Tim Hobson

Lighting: Capsule Shadows

This is a new feature in 4.11.
This example will show you how to enable the new feature for Capsule Shadows to produce soft shadows in statically lit indirectly lit areas. this can provide a grounded effect for your Skeletal Meshes!

For additional adjustments and comparisons of Console Variables scroll to the bottom of this page.

Setup: Creating Capsule Physical Asset

1. In your Content Browser select any available Skeletal Mesh. For my example, I copied the Skeletal Mesh "TutorialTPP" from the Engine folder.
2. Once selected, right-click on the Skeletal Mesh and select Create > Physical Asset
3. The settings window for the Physical Asset will come up. Adjust the Minimum Bone Size to be a larger value then click OK.
When creating your capsule shadows, it's important to remember that you don't need to have a capsule for each bone. By using a larger Minimum Bone Size you can skip past smaller bones for hands and feet that aren't needed. Keep in mind that the capsule shadows are meant to give your                         character a grounded look and do not have to be 100% accurate.
4. Now the newly created Physical Asset will open and any adjustments that need to be made can be done so here. If you used the settings above you should have something that looks similar to this.
The shadows in the scene are not representative of what the capsule shadows will be!
You'll notice that the hands and feet do not have capsules. This is OK. We don't need accurate capsules for every part of the body. However, since the feet do need to be a little bit lower to give a good grounded effect for our Capsule Shadows. 

Select the two capsules for the lower parts of the legs where the shins are and scale these along the Z-axis to stretch them out more. You should have something similar to this when you are done. Keep in mind that the Feet are an important area to make your character feel grounded so it may be needed to add some small capsules/spheres for the foot as well, but for the purposes of this example this will suffice.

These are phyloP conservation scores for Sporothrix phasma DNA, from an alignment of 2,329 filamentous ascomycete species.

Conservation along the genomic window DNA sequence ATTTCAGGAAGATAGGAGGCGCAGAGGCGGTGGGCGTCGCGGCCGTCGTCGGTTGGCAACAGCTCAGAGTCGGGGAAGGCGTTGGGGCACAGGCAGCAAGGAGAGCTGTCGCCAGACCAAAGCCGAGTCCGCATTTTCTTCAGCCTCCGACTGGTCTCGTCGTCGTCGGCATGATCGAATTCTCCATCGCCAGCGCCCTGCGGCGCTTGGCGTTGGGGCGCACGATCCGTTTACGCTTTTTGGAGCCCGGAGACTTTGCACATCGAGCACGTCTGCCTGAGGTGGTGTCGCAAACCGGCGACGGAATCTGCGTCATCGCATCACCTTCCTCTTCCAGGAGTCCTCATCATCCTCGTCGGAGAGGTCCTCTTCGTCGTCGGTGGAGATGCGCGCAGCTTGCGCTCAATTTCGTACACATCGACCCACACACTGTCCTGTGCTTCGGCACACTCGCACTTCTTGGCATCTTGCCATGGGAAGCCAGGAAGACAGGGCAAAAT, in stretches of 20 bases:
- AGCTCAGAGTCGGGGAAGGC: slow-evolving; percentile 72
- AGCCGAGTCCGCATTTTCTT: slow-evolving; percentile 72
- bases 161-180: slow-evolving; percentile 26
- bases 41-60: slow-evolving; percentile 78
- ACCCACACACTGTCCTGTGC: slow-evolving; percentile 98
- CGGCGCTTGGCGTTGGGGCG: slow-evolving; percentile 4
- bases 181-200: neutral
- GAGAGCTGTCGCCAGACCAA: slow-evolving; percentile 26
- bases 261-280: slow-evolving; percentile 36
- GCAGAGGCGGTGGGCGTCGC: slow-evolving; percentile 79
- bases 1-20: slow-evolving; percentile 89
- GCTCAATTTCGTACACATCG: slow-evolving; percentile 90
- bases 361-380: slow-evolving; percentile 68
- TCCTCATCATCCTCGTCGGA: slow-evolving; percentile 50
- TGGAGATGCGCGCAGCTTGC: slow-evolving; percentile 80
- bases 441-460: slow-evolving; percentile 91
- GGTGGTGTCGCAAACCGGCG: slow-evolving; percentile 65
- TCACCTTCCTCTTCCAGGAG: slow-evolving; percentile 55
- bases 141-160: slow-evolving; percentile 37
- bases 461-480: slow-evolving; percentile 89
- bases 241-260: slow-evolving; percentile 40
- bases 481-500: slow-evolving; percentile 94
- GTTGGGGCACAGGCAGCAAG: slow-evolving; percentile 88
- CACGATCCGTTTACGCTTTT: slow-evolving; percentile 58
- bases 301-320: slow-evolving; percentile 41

Assigning Physical Asset to Skeletal Mesh

1. Select the Skeletal Mesh and double-click to open it with Persona.
2. Once Persona opens, in the left side panel for Mesh Details type in "Shadows" at the top or scroll to the Light tab and locate the option for Shadow Physics Asset. 
3. Click the drop-down and select the Physics Asset you'd like to use for Capsule Shadows. I had previously named mine PA_CapsuleShadows so that I could easily locate it if I had multiple Physics asset in my project.

Enabling Capsule Shadows for Skeletal Mesh

In the next part I have a scene that has already been created with a couple of walls and ceiling to demonstrate a statically lit environment with some good indirect lighting to demonstrate the effect of Capsule Shadows. 
This scene uses only a Skylight actor with its mobility set to Static for this scene.  There are no other light sources present. This scene has already had the lighting built as well to generate the indirect light samples needed to use Indirect Capsule Shadows.
1. Drag your Skeletal Mesh into the scene. At this point you should notice that it doesn't cast any soft shadows or look grounded in the scene.
2. Select the Skeletal Mesh and in the Details panel, scroll down to the Lighting tab and enable the option for Capsule Indirect Shadows.
3. Once enabled you will now see soft shadows generated from the Physics Asset capsules for the Skeletal Mesh.